New development plans filed for long-vacant corner in west Lawrence

photo by: Chad Lawhorn/Journal-World photo

New plans have been filed to try to jumpstart development on the long vacant piece of ground at the northeast corner of Clinton Parkway and Wakarusa Drive. The site, across the street from Clinton Parkway Nursery, hopes to house a combination office/retail building that will have a few apartments on its upper floor.

I can certainly picture living above a doughnut shop or a neighborhood diner. (In my picture, the doors are very wide and the floor is reinforced.) But traditionally you only think of those types of scenarios in a downtown setting. A local developer, though, is betting such a concept might jumpstart a hard-to-develop west Lawrence corner.

New plans have been filed at City Hall for a development at the northeast corner of Wakarusa Drive and Clinton Parkway. If you are having a hard time picturing the site, Clinton Parkway Nursery is just across the road from it.

Clinton Parkway & Wakarusa Dr, Lawrence, KS 66047

Plans for the development, dubbed Miracon Plaza, actually have been approved by the city in one form or another since 2006. But one version of the project called for a convenience store/gas station to be the first piece of development on the property. That never has materialized. Now, local developer Timothy Schmidt has filed plans to scrap the convenience store plan and replace it with a two-story, 10,000-square-foot building that would have offices and retail space on the ground floor and three two-bedroom apartments on the upper floor.

“We really are just trying to find what will work for that corner,” Schmidt told me.

The idea of mixed uses has been a popular one in downtown, and the idea is getting tested outside of downtown. Plans for a large retail and apartment complex near 23rd and Naismith have won approval from the city, and the project is awaiting construction. Developer Tony Krsnich also has bought into the idea with the Warehouse Arts District in East Lawrence.

This would be a much smaller test of the concept for west Lawrence. But it still would give a handful of residents a chance to live in very close proximity to some retail shops. Or maybe live in close proximity to their office. The ground floor also could be used for office space. Believe it or not, some people like the idea of a live-work concept. (I decided long ago that if I ever lived at the office it would be beneath the desk. I test it out sometimes.)

Tim Herndon, the land use planner who is designing the project, said construction could begin this spring if the project receives its necessary approvals from the city this summer. If work does begin, it would mark a new phase for a corner that has long been at a busy intersection but has been tough to develop.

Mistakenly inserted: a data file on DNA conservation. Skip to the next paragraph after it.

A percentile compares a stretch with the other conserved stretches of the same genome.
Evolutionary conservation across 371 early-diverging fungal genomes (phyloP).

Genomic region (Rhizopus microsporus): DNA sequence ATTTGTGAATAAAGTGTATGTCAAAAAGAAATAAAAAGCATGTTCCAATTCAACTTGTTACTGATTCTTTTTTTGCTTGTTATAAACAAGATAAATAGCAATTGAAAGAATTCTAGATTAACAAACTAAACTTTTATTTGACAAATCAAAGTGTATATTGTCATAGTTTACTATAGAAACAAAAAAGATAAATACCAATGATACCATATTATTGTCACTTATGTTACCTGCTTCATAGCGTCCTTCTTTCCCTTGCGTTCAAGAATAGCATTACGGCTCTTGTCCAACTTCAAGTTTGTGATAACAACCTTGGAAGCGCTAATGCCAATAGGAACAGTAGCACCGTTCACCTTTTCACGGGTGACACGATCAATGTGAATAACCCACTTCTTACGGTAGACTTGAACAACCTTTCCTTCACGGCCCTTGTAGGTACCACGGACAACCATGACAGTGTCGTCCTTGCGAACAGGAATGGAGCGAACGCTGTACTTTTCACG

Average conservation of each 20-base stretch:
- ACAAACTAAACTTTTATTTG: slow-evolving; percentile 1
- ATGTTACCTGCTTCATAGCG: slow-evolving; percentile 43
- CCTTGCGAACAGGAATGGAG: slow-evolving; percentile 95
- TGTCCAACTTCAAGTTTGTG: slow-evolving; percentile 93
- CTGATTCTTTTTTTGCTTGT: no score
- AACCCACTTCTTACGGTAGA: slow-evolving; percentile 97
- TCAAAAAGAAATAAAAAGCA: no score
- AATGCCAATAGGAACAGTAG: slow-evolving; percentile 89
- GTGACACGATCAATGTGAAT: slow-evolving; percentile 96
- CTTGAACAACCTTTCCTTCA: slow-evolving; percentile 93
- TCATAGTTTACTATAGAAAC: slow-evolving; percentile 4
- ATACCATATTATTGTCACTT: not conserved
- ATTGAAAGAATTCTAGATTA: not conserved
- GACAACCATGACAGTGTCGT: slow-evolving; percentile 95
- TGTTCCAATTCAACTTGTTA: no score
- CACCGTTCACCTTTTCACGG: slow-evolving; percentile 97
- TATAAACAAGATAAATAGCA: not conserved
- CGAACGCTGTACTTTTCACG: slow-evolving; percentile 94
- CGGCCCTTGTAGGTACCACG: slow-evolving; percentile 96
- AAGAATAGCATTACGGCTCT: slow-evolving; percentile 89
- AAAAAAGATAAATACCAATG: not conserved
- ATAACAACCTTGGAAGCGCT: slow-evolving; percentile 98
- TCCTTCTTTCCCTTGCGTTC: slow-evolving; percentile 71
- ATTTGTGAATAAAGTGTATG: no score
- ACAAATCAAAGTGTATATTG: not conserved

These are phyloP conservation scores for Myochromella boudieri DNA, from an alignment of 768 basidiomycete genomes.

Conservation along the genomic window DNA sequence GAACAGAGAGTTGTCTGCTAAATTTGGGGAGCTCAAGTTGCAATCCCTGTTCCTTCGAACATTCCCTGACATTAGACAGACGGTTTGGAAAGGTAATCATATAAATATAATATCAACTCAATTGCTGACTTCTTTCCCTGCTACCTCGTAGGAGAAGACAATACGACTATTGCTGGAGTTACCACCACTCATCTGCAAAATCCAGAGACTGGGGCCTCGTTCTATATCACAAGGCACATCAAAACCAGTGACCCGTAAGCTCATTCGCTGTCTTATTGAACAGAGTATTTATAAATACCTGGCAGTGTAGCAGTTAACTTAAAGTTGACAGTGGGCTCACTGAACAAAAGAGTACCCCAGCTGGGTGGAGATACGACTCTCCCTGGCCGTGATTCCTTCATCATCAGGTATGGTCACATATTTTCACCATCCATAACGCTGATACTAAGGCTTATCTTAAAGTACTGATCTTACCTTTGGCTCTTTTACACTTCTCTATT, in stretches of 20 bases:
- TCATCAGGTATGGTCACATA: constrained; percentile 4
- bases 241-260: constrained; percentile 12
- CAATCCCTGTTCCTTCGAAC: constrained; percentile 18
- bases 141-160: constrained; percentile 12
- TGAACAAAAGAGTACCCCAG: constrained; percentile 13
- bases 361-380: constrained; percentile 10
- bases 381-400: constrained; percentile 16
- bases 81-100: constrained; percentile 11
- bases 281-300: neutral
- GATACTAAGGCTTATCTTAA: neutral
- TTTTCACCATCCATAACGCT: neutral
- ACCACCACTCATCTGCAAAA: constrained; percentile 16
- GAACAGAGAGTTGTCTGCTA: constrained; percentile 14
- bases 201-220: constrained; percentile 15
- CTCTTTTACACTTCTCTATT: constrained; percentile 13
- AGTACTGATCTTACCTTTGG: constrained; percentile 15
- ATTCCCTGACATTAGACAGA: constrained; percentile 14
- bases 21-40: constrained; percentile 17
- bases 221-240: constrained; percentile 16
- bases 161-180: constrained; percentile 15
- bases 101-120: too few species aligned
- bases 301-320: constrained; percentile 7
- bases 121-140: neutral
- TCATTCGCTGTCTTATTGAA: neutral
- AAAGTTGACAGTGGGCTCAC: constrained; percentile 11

The property has a lot of slope to it and is divided by a deep drainage ditch that backs up to a residential area. Herndon said he thought the development has reached a deal with the city to allow most of the trees and vegetation in the ditch to remain, which would help provide a buffer between the commercial development and the neighborhood.

As for the types of uses that could locate in the new building, Herndon said they would be neighborhood-oriented businesses. That could mean a coffee shop, a dry cleaner, a small cafe, hair and nail salons, or service-oriented businesses like an insurance office, financial planner or other such uses.

The building is being designed with a drive-thru/pickup window on one end, which may give the building a better chance to attract a coffee shop or some type of convenience-oriented business.

If the two-story building takes off, the development plans call for two other phases that would be larger projects. Phase II calls for a two-story, 16,000-square-foot building that would include room for a bank and retail space on the main floor and offices on the other floor. Phase III would build a nearly 4,000-square-foot standalone restaurant building, which would occupy the site closest to the corner.

But for now, developers are focused on just getting the project off the ground.

“We feel like if we can get a seed planted, it can’t do anything but promote the remainder of the development,” Herndon said. “Plus, it will clean up the site quite a bit.”

The project still must win City Hall approvals before it can advance. The phase II and III portions of the project already have approvals, but the new phase I plans require a new set of approvals. The project is scheduled to go before the Planning Commission later this month.

Herndon also is part of the team that is trying to bring an even larger commercial development to west Lawrence. He’s working with a development group that has property at the Bob Billings Parkway and South Lawrence Trafficway interchange. I did get a bit of an update from him — no breaking news — on that project. More on that tomorrow.


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